FacebookTwitterGoogle+RedditEmail

America, Shed Your Exceptionalism

by BART GRUZALSKI

I’ve never thought of writing an article that might be read as a version of a home movie from trips overseas.  Hopefully these “pictures” will be of interest to readers of CounterPunch.  My wife Marion was invited as a guest of  Mahidol University in Bangkok  to help with the first hospice in Thailand. I tagged, along dusting-off my expertise with grief.

Given our emphases on topics of interest to medical caretakers, we spent most of our time speaking at hospitals, doing workshops for hospitals, and visiting palliative and ICU wards.  We are overwhelmingly impressed with the quality of the medical service for patients.  The public and teaching hospitals in Thailand are comparable or even better than the best hospitals and hospital systems we knew in America:  the Texas Medical Center in Houston and the grand hospitals in Boston and in San Francisco.  The average Thai, from what we’ve seen, gets much better care than the average American. The only place I believe the Thai hospitals lag is in research.   From the view of the patients whom the hospitals serve, that is a positive.  The hospital doesn’t have a split mission.  Physicians don’t get caught up in doing research.

In the USA, a lot of medical “research” uses public moneys to develop drugs that the pharmaceutical industries sell for a financial killing.    It’s a shame no one in the US is looking at this issue—or at least no one except those in the pharmaceutical industry who know they benefit immensely from their hold on the US government and from their influence on mainstream propaganda which does not let this issue come up.  But… back to Thailand.

Given the impressive growing medical services and facilities in Thailand, we might wonder if there are other areas in which America lacks the #1 status our politicians and media try to make us believe.  And yes, there are other eye-opening “pictures” I have to share.

The early pictures come from our living in Ireland for almost five years. The public education system in Ireland puts the US to shame—can you imagine our high school students being required to memorize poems and comment on them intelligently?  That’s part of the high school education in Ireland, even today.  Looking at Irish media, we get news about the whole world, including the rest of Europe.  As people who want to vacation or retire in Europe know, Europe has much to offer that is socially and culturally superior to what we experience in mainstream USA.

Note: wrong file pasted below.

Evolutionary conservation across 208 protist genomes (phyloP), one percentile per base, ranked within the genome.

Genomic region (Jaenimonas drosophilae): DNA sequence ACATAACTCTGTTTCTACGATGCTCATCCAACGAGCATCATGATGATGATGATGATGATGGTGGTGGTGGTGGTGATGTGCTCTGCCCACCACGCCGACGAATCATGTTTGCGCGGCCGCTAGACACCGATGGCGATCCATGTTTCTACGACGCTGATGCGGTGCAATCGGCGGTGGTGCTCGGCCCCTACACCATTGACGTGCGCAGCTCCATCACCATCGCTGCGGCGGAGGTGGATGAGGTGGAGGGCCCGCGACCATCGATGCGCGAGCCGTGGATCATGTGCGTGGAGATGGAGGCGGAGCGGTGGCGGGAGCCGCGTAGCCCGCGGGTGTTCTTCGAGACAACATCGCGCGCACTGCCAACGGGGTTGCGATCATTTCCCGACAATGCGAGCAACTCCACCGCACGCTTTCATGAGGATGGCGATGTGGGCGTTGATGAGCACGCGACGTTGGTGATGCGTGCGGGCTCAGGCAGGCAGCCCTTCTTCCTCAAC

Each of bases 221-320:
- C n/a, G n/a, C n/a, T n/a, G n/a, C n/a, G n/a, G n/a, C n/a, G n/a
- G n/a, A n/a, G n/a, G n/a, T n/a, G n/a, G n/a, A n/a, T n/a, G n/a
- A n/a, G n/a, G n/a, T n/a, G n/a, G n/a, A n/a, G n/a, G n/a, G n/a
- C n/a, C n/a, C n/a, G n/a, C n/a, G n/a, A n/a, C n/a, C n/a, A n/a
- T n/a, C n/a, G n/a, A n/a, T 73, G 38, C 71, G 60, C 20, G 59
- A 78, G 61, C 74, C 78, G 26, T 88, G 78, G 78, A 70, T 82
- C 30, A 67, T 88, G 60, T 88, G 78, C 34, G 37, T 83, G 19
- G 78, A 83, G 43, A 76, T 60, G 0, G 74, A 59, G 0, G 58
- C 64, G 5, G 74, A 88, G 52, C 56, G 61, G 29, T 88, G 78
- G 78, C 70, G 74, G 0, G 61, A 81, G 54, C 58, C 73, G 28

While Ireland and Europe were eye-opening, Thailand and  Asia are a total surprise.  We’ve come to realize, both from our Thai hospital experiences and Thai television news (which covers the world) that the US is falling behind in education, in medicine, in industrial innovation, and in caring for its people.  The US still dominates in “brand names” like CocoCola, Starbucks, MacDonalds–but somehow that does not bring up a swelling of national pride.  The USA is the world’s greatest exporter of weapons–hardly a meritorious achievement.   We used to have a lot of “soft power,” the ability to attract and co-opt rather than coerce or buy allegiance with money.  This is the power the US had when JFK was president.  We lost that power and the moral high-ground during the horrific Vietnamese war. After the Vietnam war ended, we began gaining back some of our “beacon on the hill” influence, but we soon lost what little we had re-gained when Clinton began the no-fly zone in Iraq and imposed sanctions which killed between 500,000 and 1.2 million Iraqi children.  The world was well aware of this, as were our leaders, even if most of us were not.   The Iraqi war, the war in Afghanistan, the drone murders–all have put our Founding Fathers’ values of justice, respect for sovereignty, equality, and democracy on a back burner.  Around the world the US propaganda about “democracy” rings hollow.  We have become the most hated and feared nation in the world.

Domestically we know that our nation is not guided by the great values of our Founding Fathers or Abraham Lincoln, but by the interests of the 1% and the Almighty Dollar.  The dollar, re-election, and the 1% are what most of our so-called leaders permit to guide their creation of public policy.   There’s a great book title—“The Best Democracy Money Can Buy.”  I am NOT recommending the book, but the title is worthy of our reflection.

In Thailand we only have had a couple of TV stations that we were able to get in English (if we had a full service, we could have gotten the usual hundreds).  What we have seen is truly astounding.  Japan has pretty much rebuilt after the disasters of the earthquake, tsunami, and the radioactive disaster.  Bangkok, which suffered intense floods about a year ago, has rebuilt.  Yet the effects of Katrina are still experienced in the New Orleans area, people are still in temporary housing, and there are reports that some people still are unable to return to their homes and the rebuilding of homes continues, more than seven years after the hurricane struck.  The slow and uneven (wealthy and corporations first) recovery from  hurricane Sandy’s disruption of the New York region was pitiful.